UK CLL Forum, UKCLLFORUM

Patient Profile for: Eileen Rising



General
Mutational Status
Positive Prognostic Markers
Neutral Prognostic
Markers
Negative Prognostic
Markers
Chromosomes
Clinical Presentation
Drug Allergies

DOB: 1942
Female

       

 


 


General

Here is my cancer history but also something about my experience with integrated medicine.

I was diagnosed with NHL (Non Hodgkins Lymphoma) in 2001 at the age of 59, as I was coming to the end of a long career. I had been in a stressful job for several years and for the last three had struggled, for the first time in that long career, with a bullying manager. I had not felt physically unwell, but when I went for an insurance medical the doctor thought he felt something in my abdomen. A few weeks later, I went to my GP about stress and at the end of the consultation, as a "by the way" I mentioned what the other doctor had said! Before I knew it I was in hospital for tests and indolent NHL, Stage 4 was diagnosed - it was above and below the diaphragm and in the bone marrow, as well as a large mass in my abdomen. I was treated with chlorambucil, then regular check ups, diminishing to 6-monthly.

I took early retirement on health grounds and we moved to another part of the country. 18 months had passed since treatment and my new consultant organised a scan, since previous scans had not accompanied my NHS records! He prescribed another course of chlorambucil. This gained another remission of about 2 years. I then had RCOP (Retuximab + others) and had stem cells harvested in case my condition transformed into the aggressive version of NHL. This gave me 4+ years of remission until the NHL transformed into CLL, the two conditions being very similar. My lymphocyte count moved up from 8 to around 60 in a relatively short space of time and my consultant recommended FCR earlier this year. However, the PCT could/would not pay for retuximab and my health insurance apparently would not cover the retuximab, since I had had it previously - small print which we had not understood or had escaped our notice when our original insurance company had been taken over by another! The cost of retuximab was too great for us and so I am now nearly half way through a programme of FC, without the R, having had a blood transfusion near the beginning. So far it seems to be going well, my lymphocyte count has already dropped to 2.7 and platelets at 151 are just within the normal range. The scan after the next course will show how well. I now have much more energy than before the blood transfusion, although technically I am still a bit anaemic. Throughout all of this I have never really felt ill - only increasing tiredness as the CLL developed.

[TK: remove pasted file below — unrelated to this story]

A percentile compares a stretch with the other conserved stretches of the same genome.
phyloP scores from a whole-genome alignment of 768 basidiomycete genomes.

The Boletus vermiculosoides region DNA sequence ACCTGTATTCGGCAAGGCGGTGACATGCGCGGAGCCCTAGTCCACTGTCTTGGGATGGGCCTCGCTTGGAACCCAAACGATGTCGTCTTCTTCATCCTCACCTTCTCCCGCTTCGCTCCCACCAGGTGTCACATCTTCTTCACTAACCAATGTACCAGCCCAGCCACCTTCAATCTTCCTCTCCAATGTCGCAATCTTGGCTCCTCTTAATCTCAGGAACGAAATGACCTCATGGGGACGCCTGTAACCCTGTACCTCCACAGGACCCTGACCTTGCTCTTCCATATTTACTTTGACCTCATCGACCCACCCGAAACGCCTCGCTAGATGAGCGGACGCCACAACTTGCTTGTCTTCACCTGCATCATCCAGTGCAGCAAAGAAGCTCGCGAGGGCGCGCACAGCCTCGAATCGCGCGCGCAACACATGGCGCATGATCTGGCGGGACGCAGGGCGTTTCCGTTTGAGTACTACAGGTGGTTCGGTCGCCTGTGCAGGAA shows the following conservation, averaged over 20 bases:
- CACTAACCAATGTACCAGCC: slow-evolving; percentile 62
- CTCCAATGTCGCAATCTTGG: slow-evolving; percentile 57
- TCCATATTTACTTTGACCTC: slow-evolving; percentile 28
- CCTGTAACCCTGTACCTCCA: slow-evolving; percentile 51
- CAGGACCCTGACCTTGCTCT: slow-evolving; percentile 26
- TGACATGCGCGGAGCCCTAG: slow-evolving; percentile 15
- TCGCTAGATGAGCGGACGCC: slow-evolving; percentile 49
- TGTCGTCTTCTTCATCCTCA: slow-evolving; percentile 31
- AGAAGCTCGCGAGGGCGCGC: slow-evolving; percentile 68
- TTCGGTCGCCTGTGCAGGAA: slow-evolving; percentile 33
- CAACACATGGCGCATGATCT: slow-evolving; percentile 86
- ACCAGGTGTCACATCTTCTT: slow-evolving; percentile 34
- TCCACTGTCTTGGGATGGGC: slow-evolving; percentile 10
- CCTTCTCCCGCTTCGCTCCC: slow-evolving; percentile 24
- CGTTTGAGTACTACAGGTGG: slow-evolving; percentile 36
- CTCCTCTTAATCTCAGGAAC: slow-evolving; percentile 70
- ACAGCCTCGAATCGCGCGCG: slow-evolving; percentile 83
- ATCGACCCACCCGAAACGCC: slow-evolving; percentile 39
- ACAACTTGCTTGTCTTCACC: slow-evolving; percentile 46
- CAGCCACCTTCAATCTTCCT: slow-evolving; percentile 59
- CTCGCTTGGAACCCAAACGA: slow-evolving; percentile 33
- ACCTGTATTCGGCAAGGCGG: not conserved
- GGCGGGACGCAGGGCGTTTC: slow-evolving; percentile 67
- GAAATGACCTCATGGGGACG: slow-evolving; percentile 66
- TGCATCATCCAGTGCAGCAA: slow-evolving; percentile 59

In 2004/5 I went to a talk by a guy called Chris Woollams, who had lost his daughter to cancer. He graduated from Cambridge with a good degree in, I think, microbiology, but his career had taken a different path. However, he has used his knowledge and research skill to scour objectively worldwide research on all kinds of cancer and to set up a charity to bring the results of this to the public. His talk was inspiring. I have posted details of the charity's website under "integrated, alternative and complementary medicine". As a result of this talk, my husband and I have changed the dietary aspect of our lifestyle very considerably - and it has not been as hard as we thought it might be. We eat no dairy produce (giving up cheese was the hardest!), avoid caffeine and sugar (although the latter not quite entirely, I must admit) and I drink green tea by the mugfull. We also rent a water ioniser, which removes the nasties from tap water, producing water which helps to keep the acid/alkaline balance in the body more alkaline than acidic - a result unfavourable to cancer. I attend the Dove Clinic for Integrated Medicine in Winchester, where the focus is on supporting and boosting my immune system. This is done with the knowledge and support of my medical consultant.

My husband and I are both convinced that these things have contributed greatly to my ongoing health and quality of life. That seems a strange thing to say when you have cancer, but actually doing something about it is enormously helpful in staying positive, never mind the (I believe) beneficial effects of the supplements I take along with our (now routine) eating habits. I keep my mind busy with local and family history research, have some involvement in village activities, go on beach fishing expeditions (when weather is favourable) with my husband (he fishes, I read!) and spend much time keeping in touch with our 4 adult children and 11 grandchildren, seeing them as often as distance and other things allow.

This is rather long, but I hope that others will, if they haven't already, look at the CANCERactive website and find something which is positive and helpful for them. Best wishes to all - and stay positive. Ann